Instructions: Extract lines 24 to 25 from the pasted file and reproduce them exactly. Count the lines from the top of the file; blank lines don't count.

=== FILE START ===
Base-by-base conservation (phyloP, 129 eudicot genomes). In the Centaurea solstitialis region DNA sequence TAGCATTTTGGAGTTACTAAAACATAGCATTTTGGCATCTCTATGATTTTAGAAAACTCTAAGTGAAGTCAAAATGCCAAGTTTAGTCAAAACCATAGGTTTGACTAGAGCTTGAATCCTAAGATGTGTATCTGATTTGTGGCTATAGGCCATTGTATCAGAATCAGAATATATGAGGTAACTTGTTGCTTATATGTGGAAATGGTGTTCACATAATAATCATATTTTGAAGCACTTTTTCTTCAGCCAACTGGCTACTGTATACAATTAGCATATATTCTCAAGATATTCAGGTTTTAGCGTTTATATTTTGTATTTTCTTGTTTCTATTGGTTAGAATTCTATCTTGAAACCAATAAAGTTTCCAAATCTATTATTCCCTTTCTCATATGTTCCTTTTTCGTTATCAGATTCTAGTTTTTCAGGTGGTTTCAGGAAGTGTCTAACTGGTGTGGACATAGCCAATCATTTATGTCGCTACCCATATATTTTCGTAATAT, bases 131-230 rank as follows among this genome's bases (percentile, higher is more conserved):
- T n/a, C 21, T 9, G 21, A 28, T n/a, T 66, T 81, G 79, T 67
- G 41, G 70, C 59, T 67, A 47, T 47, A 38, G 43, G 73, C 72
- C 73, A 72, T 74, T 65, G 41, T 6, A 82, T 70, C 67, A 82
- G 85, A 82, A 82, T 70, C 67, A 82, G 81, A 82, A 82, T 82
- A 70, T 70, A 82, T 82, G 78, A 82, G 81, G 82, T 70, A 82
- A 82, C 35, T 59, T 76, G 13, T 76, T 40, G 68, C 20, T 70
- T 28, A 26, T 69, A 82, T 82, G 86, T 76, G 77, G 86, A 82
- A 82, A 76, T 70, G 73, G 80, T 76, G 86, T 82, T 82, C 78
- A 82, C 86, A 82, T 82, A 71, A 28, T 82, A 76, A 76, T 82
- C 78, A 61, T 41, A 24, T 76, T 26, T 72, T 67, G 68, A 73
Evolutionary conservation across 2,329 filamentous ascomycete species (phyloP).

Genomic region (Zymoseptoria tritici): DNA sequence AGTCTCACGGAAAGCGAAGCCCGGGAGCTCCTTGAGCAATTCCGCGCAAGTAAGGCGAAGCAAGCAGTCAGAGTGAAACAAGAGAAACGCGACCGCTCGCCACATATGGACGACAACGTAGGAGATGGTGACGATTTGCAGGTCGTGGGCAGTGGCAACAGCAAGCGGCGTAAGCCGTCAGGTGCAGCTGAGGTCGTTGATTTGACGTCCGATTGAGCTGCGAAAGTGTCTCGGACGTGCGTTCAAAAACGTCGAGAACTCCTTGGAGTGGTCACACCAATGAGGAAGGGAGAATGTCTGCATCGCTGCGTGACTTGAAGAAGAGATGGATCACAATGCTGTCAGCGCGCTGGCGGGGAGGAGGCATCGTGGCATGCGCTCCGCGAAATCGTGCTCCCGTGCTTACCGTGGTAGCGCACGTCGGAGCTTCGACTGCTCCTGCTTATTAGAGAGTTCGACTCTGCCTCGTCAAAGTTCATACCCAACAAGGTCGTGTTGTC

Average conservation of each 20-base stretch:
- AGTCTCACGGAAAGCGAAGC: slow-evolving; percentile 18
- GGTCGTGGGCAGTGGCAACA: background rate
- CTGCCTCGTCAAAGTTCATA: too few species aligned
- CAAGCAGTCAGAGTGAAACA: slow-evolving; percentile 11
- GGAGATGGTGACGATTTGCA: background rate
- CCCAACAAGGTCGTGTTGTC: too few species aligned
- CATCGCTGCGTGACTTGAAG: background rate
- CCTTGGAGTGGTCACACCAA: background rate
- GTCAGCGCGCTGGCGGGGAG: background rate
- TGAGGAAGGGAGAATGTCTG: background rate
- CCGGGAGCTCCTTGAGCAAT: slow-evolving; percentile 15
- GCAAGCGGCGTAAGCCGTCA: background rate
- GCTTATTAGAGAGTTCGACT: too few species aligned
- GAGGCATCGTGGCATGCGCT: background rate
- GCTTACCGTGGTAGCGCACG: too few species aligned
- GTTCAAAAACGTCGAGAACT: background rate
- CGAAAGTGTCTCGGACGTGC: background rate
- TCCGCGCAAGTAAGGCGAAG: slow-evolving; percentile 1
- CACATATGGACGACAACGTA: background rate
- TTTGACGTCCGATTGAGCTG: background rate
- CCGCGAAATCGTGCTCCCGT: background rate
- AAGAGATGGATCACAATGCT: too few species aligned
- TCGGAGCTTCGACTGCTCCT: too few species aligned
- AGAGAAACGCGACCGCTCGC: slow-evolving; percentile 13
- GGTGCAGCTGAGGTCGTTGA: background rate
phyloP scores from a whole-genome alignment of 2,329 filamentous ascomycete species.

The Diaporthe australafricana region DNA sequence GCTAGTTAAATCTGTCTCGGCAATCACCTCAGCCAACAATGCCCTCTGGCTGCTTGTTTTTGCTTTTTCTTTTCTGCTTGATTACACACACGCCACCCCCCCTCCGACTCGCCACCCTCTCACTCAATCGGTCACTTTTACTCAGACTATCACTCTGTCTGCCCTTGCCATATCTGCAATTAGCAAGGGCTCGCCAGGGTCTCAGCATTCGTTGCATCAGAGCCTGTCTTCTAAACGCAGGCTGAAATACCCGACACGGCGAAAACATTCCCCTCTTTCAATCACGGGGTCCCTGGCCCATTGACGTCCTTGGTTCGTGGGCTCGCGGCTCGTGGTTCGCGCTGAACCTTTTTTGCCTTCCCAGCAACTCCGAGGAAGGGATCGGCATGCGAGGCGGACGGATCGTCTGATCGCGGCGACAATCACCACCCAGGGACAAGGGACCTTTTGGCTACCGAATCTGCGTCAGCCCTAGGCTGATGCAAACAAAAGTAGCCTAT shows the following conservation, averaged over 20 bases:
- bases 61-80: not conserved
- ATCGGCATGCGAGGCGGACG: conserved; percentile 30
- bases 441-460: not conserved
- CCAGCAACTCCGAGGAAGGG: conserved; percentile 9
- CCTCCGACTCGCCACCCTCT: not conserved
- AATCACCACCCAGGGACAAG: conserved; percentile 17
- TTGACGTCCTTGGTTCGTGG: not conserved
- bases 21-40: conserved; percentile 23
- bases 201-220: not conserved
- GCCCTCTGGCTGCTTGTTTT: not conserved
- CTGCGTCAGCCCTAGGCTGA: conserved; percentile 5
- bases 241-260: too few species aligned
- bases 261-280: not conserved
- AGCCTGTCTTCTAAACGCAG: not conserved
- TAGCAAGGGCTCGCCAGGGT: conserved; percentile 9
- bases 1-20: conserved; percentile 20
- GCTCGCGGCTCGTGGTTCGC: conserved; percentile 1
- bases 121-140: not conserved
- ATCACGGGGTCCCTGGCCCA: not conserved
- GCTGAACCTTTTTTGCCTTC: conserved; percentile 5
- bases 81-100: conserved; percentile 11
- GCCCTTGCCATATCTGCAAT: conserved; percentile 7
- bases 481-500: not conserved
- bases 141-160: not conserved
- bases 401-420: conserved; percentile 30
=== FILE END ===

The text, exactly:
- TGAGGAAGGGAGAATGTCTG: background rate
- CCGGGAGCTCCTTGAGCAAT: slow-evolving; percentile 15